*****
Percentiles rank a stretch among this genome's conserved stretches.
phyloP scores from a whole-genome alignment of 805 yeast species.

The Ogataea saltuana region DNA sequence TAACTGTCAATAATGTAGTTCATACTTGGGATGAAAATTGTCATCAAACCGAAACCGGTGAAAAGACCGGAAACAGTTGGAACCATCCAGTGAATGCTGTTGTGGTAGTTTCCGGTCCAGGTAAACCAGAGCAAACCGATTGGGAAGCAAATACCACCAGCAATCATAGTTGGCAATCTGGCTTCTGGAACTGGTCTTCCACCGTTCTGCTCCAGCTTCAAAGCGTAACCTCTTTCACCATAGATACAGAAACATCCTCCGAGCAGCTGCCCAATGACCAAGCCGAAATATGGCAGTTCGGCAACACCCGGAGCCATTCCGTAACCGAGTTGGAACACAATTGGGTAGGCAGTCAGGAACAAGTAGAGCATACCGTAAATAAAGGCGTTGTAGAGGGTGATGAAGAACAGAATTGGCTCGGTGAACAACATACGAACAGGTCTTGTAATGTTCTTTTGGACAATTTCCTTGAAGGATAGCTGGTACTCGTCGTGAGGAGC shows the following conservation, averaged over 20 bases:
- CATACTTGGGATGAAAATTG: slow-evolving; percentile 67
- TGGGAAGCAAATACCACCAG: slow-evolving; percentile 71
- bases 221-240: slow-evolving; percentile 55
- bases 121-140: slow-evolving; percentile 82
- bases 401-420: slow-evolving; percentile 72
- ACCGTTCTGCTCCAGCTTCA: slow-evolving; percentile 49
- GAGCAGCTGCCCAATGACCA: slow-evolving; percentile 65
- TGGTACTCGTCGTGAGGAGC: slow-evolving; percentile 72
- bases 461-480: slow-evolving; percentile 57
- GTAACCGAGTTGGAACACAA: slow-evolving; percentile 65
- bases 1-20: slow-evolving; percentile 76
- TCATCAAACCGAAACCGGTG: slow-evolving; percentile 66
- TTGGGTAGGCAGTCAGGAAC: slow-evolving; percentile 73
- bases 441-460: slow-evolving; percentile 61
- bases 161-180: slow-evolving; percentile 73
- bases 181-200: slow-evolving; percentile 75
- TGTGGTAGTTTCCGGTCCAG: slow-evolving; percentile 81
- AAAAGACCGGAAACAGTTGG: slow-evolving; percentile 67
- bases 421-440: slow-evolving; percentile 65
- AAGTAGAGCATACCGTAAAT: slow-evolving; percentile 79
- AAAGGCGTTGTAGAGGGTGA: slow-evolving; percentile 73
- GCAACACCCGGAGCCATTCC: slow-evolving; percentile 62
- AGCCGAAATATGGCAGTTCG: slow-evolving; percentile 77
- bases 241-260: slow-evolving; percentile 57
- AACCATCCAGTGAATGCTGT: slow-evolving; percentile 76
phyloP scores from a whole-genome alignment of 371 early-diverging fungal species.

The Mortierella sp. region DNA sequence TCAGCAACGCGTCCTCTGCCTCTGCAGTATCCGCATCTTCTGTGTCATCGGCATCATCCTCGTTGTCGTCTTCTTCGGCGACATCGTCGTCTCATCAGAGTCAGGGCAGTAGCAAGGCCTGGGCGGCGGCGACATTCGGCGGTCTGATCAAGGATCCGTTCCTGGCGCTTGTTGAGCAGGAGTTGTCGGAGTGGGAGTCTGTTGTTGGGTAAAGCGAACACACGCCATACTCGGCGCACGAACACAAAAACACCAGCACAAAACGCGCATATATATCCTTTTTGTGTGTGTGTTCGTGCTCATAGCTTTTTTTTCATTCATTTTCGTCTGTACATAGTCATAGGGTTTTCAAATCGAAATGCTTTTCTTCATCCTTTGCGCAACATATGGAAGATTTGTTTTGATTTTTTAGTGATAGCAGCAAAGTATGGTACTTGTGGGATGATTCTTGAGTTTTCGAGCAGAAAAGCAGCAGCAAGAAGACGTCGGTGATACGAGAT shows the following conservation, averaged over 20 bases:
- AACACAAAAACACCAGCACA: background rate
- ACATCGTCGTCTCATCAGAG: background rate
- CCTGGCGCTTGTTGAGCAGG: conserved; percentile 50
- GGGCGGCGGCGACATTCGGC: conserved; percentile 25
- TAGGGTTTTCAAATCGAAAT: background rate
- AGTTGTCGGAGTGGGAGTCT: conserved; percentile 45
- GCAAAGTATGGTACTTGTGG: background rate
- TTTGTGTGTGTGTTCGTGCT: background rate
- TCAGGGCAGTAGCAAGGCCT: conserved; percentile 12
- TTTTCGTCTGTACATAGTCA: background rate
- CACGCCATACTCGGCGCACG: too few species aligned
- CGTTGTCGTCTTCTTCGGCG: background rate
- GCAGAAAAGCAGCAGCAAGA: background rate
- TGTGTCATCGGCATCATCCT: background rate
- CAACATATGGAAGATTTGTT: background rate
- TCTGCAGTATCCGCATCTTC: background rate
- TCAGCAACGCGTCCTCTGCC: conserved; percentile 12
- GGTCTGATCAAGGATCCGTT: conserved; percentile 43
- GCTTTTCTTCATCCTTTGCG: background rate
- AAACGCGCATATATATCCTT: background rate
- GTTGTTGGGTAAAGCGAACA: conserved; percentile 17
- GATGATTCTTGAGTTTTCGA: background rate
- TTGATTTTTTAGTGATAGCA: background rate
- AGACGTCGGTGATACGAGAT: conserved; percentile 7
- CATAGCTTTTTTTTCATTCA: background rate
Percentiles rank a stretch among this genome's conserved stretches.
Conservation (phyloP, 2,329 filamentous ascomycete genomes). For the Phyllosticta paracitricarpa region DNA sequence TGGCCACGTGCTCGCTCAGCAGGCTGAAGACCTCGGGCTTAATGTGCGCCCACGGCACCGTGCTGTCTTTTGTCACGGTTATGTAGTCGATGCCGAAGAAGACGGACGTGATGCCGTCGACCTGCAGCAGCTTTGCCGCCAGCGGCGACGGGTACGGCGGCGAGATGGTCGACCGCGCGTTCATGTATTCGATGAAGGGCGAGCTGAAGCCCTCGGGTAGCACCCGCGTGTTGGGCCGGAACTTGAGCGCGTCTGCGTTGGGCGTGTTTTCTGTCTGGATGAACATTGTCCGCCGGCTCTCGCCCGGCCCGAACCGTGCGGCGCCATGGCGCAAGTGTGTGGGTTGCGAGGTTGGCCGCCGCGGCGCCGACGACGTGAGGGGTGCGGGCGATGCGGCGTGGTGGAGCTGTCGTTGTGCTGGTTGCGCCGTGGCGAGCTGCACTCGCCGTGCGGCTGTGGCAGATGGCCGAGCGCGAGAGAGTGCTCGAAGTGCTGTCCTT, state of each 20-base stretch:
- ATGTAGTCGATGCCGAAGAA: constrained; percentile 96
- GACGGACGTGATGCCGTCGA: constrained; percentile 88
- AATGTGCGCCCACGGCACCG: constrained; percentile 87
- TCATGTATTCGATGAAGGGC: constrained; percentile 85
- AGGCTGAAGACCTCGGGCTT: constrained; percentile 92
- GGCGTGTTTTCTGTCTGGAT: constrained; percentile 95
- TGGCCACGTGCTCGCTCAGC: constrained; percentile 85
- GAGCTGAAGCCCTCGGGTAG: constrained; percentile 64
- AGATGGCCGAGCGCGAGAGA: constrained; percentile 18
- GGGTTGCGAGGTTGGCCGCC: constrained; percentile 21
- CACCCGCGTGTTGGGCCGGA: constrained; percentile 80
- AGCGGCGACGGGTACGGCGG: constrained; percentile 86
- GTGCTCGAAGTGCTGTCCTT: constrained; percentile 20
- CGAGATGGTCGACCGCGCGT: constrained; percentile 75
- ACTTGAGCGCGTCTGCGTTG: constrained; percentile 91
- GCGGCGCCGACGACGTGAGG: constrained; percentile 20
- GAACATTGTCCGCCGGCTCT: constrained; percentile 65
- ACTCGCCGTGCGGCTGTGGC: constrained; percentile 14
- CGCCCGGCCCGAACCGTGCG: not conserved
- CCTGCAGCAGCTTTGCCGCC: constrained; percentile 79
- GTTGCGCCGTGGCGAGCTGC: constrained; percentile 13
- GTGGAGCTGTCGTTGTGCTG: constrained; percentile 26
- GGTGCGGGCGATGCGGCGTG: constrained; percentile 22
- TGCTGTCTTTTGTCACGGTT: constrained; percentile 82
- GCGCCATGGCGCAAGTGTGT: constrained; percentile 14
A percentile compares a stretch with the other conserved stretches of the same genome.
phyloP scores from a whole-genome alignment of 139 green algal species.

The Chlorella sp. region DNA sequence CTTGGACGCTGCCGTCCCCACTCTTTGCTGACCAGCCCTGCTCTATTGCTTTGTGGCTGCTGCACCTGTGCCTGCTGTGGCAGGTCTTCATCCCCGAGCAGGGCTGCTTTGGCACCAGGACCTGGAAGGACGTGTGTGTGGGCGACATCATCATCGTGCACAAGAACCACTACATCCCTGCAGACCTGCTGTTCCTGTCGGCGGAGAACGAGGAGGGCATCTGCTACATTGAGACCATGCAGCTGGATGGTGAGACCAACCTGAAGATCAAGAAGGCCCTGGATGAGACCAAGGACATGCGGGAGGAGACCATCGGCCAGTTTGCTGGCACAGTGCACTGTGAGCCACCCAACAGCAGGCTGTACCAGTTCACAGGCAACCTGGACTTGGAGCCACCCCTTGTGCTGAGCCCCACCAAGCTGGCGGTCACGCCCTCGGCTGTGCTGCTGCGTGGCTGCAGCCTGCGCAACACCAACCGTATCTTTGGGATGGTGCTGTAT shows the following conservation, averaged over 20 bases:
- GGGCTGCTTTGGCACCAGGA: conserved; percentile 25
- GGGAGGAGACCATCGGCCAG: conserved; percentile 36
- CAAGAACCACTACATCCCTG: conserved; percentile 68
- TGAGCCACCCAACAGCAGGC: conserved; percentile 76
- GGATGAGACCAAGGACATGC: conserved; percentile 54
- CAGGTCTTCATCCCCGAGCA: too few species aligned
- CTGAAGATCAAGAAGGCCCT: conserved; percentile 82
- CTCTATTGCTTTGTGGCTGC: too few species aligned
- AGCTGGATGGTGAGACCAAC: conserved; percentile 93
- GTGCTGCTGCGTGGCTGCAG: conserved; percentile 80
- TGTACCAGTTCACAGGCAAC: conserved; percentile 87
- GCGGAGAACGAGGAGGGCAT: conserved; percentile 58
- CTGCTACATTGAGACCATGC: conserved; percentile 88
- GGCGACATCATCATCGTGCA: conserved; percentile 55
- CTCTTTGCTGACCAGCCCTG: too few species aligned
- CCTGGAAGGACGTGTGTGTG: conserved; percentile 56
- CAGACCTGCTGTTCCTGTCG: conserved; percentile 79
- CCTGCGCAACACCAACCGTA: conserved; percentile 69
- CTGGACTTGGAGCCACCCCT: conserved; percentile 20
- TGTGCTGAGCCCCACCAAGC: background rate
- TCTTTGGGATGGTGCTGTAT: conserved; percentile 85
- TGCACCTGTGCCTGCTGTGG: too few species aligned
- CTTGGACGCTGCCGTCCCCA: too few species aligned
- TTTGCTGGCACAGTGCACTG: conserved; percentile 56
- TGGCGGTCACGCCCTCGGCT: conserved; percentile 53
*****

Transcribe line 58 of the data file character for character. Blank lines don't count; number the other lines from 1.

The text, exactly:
- ATGTAGTCGATGCCGAAGAA: constrained; percentile 96